Application                                                                                                                                                                                                                                                
Outcomes
1, 6                                                                                                                                                                                                                                                                                                                                                                                                                                                                                                                 
Able to create unique explorations of scientific problem and present results in a clear and concise manner Demonstrates mastery of scientific method usage and presentation of results. Can follow directions of exploration but limited ability to understand processes and the present the results No evidence of ability to follow directions or to understand processes involved.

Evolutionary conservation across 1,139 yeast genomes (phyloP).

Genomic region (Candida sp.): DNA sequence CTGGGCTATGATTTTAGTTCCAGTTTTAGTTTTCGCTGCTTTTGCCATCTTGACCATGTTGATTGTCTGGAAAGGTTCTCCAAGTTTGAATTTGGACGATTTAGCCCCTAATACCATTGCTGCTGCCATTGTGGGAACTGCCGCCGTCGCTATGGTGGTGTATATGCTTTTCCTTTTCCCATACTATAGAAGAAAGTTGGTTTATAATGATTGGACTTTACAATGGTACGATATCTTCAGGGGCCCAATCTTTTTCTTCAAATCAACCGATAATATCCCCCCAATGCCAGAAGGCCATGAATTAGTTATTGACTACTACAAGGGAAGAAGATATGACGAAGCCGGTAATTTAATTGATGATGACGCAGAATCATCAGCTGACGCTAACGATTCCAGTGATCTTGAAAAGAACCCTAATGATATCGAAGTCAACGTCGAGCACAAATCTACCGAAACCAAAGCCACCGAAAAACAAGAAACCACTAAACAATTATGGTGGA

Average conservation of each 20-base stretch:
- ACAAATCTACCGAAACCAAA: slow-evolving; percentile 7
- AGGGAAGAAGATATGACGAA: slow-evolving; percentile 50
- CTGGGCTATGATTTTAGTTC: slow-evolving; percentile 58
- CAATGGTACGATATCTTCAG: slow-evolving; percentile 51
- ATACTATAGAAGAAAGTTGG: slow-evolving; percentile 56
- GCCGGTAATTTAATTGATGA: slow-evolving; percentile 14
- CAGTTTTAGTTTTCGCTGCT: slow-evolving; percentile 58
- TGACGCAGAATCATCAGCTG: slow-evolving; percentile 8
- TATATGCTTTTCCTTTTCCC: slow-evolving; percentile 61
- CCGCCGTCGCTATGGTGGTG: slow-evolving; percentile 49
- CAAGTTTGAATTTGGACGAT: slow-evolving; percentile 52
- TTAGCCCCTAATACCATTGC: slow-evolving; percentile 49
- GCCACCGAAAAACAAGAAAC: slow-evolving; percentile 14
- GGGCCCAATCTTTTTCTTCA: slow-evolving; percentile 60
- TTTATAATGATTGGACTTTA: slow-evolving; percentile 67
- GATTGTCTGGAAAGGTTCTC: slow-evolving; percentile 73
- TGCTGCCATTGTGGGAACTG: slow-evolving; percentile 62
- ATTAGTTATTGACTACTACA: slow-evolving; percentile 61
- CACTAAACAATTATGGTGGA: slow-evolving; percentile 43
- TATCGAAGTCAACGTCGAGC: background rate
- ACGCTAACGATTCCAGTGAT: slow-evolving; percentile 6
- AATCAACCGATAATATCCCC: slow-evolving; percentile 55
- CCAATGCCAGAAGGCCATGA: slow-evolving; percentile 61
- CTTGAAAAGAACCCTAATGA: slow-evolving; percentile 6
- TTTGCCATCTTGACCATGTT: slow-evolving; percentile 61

Whole Artifact                                                                                                                                                                                                                                             
Outcomes
                                                                                                                                                                                                                                                                                                                                                                                                                                                                                                                    
Scores more than 90% on assessment exam Scores between 70 and 90% on assessment exam Scores 40-69% on assessment exam Scores less than 40% on assessment exam 

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Last Updated:7/27/2009 11:50:04 AM